Have you ever noticed how he says: My Judges, My Generals, My Atty. General. My, my, my. Those are the words of a dictator.
    Last edited by JimL; 10-02-2023, 10:21 AM.

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  • seer
    replied
    Originally posted by JimL View Post

    Well because the statement itself: "justice for the strong," makes no sense. That would be the opposite of what justice means.
    Jim, in atheism there is no objective or universal definition of justice, so the strong define it to suit their goals. It's all relative - remember?


    That's difficult to say, one could still be impressed with a moral sense in an otherwise atheist culture, but again with a religious God fearing culture it would be much easier and less reliant on each individuals parenting.
    I'm not sure what that moral sense is or where it comes from in atheism, especially if moral relativism is true. It can't just be nature since our natural proclivities can be just as selfish and cruel as kind or giving.


    I really don't know, if that's what the people want, if they choose Authoritarianism over Democracy then that's what they'll have to suffer with. They will, we all will, get what you deserve.
    How was Trump an Authoritarian during his Presidency? What policies or laws did he pass or support that would make you think that? Yes you have Jan6 but he probably really did believe (like Hilary did when she lost) that the election was stolen. Let's face it, on the 6th he had thousands and thousands of people there - he could have taken control of the house and senate, and since the election was still not certified he still had control of the military. I guess he missed his big chance...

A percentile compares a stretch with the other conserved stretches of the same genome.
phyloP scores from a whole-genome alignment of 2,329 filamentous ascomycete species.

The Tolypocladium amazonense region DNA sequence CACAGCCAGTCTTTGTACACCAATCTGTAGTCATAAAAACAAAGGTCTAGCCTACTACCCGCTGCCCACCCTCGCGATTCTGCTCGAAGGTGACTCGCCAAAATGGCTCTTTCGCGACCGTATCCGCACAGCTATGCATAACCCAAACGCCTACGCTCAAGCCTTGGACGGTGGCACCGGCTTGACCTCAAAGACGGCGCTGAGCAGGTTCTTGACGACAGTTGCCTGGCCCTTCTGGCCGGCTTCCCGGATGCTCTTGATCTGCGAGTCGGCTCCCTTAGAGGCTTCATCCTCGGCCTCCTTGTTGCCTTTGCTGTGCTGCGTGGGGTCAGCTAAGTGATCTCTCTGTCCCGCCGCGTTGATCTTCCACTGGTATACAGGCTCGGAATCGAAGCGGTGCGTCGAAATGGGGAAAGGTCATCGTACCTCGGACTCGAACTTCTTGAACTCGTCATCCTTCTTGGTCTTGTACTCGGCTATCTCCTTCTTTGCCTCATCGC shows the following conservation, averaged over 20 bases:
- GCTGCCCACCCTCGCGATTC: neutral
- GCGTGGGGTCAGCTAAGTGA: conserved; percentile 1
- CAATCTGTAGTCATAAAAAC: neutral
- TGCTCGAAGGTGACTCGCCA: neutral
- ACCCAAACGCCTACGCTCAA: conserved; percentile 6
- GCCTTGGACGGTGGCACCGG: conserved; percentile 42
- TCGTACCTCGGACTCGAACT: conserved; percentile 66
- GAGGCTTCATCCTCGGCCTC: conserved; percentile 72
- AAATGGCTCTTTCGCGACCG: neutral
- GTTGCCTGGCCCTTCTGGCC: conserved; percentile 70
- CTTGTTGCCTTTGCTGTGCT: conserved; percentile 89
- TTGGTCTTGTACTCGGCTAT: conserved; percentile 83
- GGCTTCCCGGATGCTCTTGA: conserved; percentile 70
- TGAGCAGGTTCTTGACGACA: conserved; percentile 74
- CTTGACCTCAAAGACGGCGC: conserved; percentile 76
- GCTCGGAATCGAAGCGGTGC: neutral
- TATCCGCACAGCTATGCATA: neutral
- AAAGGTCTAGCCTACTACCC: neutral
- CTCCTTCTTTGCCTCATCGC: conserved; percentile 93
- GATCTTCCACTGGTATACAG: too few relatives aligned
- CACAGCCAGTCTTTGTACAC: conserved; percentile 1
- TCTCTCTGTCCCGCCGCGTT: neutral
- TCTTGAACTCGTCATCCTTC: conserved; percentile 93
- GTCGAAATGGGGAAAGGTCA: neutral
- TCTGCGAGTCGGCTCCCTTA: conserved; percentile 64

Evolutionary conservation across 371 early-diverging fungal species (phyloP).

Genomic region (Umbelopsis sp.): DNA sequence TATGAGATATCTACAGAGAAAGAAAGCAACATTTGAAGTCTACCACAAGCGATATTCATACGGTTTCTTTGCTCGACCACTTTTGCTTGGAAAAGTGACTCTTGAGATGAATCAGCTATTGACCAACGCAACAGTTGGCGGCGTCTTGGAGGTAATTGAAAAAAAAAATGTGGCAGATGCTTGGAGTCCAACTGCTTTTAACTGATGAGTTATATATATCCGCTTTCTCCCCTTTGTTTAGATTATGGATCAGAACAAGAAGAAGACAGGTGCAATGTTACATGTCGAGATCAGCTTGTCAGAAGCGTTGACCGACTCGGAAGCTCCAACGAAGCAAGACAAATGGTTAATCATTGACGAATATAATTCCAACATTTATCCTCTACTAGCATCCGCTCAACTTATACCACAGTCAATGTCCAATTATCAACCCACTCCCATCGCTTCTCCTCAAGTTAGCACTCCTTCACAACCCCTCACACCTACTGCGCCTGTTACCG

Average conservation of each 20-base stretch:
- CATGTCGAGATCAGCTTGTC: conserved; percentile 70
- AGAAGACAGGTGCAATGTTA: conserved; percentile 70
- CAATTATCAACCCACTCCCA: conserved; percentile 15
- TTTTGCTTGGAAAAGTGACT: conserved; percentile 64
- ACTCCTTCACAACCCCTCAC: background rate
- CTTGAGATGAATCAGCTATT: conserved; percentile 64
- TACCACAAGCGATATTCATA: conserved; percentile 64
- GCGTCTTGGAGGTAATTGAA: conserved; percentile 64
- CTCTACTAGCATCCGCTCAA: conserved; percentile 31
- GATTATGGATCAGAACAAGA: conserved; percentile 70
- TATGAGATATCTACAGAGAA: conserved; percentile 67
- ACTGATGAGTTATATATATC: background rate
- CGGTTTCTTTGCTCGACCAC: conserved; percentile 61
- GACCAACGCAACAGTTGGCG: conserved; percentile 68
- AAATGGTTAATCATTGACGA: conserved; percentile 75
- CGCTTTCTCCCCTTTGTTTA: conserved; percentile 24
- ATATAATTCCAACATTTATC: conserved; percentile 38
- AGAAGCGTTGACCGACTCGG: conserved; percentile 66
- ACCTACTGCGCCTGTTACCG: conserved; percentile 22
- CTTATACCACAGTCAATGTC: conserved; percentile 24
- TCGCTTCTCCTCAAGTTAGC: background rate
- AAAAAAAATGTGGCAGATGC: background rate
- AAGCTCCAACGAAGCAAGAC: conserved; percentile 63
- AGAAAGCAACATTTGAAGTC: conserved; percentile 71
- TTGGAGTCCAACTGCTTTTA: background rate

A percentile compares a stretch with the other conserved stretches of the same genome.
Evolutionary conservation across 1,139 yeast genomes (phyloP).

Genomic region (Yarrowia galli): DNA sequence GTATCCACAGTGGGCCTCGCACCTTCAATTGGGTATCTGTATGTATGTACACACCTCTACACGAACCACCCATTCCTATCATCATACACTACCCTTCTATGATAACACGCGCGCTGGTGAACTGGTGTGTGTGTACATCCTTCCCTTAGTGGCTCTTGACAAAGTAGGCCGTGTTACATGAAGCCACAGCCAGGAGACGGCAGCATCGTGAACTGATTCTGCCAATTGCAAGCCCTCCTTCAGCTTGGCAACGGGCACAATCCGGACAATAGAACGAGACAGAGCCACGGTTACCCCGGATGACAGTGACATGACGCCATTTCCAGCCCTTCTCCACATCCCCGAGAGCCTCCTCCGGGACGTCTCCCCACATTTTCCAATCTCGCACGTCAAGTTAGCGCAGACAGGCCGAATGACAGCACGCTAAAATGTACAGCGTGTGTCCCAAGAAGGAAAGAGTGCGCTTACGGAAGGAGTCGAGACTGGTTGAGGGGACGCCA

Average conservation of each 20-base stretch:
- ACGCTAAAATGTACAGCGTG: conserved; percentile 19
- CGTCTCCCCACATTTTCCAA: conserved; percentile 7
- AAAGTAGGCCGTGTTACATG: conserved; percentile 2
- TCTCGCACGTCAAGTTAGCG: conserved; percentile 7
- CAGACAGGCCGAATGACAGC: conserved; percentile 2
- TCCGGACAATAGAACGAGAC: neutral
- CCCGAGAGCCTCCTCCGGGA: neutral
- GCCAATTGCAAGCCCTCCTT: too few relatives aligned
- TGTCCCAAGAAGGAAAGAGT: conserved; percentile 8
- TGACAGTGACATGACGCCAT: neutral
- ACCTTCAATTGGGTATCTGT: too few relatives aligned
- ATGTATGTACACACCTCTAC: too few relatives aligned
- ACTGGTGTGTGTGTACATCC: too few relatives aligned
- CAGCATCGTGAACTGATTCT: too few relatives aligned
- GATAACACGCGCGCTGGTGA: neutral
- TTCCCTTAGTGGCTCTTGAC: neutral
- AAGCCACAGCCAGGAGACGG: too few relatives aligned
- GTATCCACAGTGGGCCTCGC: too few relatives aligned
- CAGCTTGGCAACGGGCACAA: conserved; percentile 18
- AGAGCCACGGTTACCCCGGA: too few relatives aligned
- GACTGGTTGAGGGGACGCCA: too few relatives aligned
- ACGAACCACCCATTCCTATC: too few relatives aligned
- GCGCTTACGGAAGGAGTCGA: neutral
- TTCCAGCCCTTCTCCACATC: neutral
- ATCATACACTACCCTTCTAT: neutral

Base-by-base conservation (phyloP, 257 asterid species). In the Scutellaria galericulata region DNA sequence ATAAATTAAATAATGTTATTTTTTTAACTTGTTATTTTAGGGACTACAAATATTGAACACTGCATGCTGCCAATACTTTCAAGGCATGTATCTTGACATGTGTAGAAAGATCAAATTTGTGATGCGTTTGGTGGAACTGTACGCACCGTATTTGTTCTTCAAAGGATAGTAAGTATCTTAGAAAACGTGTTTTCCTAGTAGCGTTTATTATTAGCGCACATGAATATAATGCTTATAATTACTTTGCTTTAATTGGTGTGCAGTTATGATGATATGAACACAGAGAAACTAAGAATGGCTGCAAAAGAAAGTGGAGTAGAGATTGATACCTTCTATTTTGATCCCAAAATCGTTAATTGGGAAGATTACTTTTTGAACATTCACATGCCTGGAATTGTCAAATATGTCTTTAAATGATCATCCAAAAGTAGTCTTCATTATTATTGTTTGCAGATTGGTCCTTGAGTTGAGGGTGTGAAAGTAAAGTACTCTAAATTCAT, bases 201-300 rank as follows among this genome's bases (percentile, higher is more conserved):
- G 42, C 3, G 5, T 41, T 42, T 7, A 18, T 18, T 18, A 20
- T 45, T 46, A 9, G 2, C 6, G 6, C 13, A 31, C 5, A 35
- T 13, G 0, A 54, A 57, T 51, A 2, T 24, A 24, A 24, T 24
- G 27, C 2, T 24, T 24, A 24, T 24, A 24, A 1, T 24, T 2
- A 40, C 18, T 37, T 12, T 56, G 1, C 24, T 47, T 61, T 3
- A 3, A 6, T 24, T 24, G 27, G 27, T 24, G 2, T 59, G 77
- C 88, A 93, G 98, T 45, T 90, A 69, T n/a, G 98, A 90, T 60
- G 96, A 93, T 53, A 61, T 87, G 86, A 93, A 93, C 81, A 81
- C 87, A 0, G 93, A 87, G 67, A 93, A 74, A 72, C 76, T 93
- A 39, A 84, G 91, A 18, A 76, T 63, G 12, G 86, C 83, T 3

Leave a comment:


  • JimL
    replied
    Originally posted by seer View Post

    Well justice for the strong seems to work in the animal kingdom, and in many countries even today. Why do you have a problem with that natural result?
    Well because the statement itself: "justice for the strong," makes no sense. That would be the opposite of what justice means.


    Morality did matter to me when I was an agnostic, but I was raised in a largely Christian nation, swimming in Christian ethics. I wonder if I would think the same if I was raised in Mao's China? Would you?
    That's difficult to say, one could still be impressed with a moral sense in an otherwise atheist culture, but again with a religious God fearing culture it would be much easier and less reliant on each individuals parenting.


    What will people like you do if Trump if reelected? BTW I'm supporting DeSantis in the primary...
    I really don't know, if that's what the people want, if they choose Authoritarianism over Democracy then that's what they'll have to suffer with. They will, we all will, get what you deserve.

    Leave a comment: